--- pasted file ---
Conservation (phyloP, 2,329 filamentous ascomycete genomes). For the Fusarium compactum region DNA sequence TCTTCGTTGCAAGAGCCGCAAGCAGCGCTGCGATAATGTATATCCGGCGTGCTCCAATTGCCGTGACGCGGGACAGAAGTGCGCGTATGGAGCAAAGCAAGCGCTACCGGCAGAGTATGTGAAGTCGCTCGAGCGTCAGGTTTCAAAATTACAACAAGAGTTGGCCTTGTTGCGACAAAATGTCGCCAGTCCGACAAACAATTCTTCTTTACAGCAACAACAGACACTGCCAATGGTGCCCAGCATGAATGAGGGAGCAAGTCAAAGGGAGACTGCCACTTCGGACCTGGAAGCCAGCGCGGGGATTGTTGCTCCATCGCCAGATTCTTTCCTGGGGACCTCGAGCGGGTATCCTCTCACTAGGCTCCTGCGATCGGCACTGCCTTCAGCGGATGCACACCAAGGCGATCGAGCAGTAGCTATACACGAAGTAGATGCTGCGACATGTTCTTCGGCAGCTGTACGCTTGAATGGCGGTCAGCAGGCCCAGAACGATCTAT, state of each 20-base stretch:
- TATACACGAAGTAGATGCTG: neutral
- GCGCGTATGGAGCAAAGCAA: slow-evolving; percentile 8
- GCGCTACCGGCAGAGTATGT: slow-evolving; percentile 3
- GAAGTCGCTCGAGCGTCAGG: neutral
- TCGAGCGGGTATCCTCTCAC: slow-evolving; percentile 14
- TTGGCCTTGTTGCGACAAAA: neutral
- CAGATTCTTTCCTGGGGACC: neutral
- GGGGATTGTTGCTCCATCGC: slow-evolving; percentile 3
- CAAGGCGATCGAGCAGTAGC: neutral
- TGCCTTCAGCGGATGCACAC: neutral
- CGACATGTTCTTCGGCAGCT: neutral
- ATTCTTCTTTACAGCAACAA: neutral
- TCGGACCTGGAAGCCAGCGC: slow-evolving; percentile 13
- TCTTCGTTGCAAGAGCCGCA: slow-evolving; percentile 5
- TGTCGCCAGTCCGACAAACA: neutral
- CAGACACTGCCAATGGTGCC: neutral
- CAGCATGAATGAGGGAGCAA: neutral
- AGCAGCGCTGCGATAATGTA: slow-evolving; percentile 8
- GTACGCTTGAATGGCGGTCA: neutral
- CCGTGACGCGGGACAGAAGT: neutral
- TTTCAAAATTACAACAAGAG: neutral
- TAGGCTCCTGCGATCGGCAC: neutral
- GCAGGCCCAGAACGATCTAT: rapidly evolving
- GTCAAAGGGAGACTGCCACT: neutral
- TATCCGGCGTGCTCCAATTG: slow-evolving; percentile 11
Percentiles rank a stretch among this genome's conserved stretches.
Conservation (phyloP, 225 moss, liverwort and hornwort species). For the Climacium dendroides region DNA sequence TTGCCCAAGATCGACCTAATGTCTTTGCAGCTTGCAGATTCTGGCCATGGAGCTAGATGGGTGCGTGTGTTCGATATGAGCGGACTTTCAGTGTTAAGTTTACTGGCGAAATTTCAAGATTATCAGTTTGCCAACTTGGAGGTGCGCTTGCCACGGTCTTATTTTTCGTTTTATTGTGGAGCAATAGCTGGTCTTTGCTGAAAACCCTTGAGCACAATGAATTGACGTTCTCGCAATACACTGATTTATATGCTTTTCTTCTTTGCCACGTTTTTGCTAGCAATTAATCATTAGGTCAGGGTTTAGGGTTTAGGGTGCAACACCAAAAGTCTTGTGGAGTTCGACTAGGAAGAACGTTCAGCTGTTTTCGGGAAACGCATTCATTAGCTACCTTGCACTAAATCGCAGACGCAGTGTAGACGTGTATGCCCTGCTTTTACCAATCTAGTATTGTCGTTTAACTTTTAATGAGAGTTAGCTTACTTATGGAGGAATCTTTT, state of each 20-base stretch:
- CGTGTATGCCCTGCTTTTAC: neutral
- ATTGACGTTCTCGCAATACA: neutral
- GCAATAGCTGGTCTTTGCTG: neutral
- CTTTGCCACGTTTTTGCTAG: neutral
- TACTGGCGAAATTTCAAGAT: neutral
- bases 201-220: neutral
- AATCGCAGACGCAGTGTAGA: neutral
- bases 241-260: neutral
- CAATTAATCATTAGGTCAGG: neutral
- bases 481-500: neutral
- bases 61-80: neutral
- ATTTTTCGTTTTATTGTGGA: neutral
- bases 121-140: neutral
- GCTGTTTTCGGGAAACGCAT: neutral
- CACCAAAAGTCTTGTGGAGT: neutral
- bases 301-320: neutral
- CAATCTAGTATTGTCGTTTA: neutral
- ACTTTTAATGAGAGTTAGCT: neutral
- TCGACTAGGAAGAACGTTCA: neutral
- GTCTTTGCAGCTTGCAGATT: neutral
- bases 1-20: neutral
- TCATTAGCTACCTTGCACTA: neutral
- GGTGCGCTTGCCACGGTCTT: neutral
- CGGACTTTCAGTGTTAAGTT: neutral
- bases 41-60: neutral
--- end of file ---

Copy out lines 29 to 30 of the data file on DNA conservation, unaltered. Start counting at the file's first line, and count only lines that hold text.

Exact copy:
- CGTGTATGCCCTGCTTTTAC: neutral
- ATTGACGTTCTCGCAATACA: neutral